A TRAVEL company has been criticised after a man broke his spine on a luxury holiday.

Shane Carter and Lacie Catchpole, both 27, were on a Thomson holiday to Cape Verde when Mr Carter was hit by a wave and suffered life threatening injuries.

The pair, from Wethersfield, were staying on the idyllic islands, until Mr Carter was left with a broken collar bone, fractured lower spine and trauma and damage to the lungs.

Mr Carter, a self-employed floor layer, said: “We were probably walking in about 2ft of water and a massive wave slammed me down into the beach. It was immediate, I could not move my legs or anything.

“We were right in front of where the lifeguards should have been but there was no one there.

“If Lacie had not been able to get me out we would have been in trouble. I couldn’t swim because of my arm.”

The pair took out insurance, but were left in a tourist-only medical facility with no food or water for 24 hours after the accident.

Despite being admitted at 3pm on July 22, Mr Carter was not seen by a doctor for more than 24 hours. Staff at the Clinica Esperanca told them this was because doctors did not work on Sundays and they were unable to get in touch with one.


Mr Carter is taken to the clinic.

The couple are not blaming the firm for the freak injury but for the quality of care provided since.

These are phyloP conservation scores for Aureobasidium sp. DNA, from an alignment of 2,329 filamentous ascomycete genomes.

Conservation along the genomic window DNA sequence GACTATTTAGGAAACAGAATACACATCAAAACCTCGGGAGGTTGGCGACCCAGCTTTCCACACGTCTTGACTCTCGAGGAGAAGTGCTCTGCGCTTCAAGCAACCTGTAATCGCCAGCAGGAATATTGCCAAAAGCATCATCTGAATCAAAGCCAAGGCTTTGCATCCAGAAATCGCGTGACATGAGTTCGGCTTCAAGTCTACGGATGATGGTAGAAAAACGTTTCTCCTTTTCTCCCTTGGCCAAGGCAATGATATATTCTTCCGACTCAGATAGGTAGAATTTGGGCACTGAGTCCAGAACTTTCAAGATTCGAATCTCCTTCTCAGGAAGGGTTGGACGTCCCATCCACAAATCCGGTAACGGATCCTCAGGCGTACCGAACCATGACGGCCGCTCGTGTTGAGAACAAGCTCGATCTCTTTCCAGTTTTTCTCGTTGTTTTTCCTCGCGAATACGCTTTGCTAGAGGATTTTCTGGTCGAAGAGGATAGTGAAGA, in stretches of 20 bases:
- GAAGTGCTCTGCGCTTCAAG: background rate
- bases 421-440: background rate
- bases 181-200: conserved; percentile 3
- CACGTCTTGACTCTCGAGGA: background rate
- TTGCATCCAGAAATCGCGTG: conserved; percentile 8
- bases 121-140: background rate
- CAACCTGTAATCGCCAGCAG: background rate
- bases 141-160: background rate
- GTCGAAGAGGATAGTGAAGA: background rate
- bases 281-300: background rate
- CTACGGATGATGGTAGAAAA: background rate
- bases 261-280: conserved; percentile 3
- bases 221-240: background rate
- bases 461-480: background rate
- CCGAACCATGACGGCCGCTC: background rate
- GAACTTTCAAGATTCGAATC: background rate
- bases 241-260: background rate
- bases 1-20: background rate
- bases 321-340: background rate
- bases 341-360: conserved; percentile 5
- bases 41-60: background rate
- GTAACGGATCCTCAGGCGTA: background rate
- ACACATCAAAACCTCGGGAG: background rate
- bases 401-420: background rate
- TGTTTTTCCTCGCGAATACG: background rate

They are asking why companies such as Thomson are able to sell holidays, and the accompanying insurance, when the medical facilities they have covered themselves for are not available.

Mr Carter said: “I was coughing up so much blood where my ribs had been crushed I thought I had a punctured lung. I’m always doing extreme sports but I was just walking down the beach when it happened.

"It was ridiculous, not a single thing went smoothly. The people on Air Luxemburg who flew me home said if my injuries had been just a little bit worse I would not have made it.”

Mr Carter will be unable to work for up to eight weeks, while Miss Catchpole was only able to return to work for a short period after they returned.

Miss Catchpole, a hairdresser, said: “In the ambulance he was waking up screaming then passing out.

“They just kept saying doctor’s coming. We were without food for 24 hours and people kept trying to break into the hospital. The holiday was amazing, but as soon as something went wrong they left us to it.

“It’s definitely made me think about the medical facilities rather than the hotels when going on holiday.”

A spokesman for Thomson said: "We were really sorry to hear of this accident.

"We have been in direct contact  with Mr Carter to check on his welfare, and to better the understand the situation with a view to resolving it.

"We reference Cape Verde’s public beaches flag system and warn of the undercurrents on our website. When customers are in resort we also reiterate this and the importance of paying attention to local advice.

"We would like to take this opportunity to reassure everyone that the health and safety of our customers is of paramount importance.

"We would also encourage everyone, wherever they are travelling to, to check the travel aware section of the Foreign and Commonwealth Office for the latest information on staying healthy and safe abroad."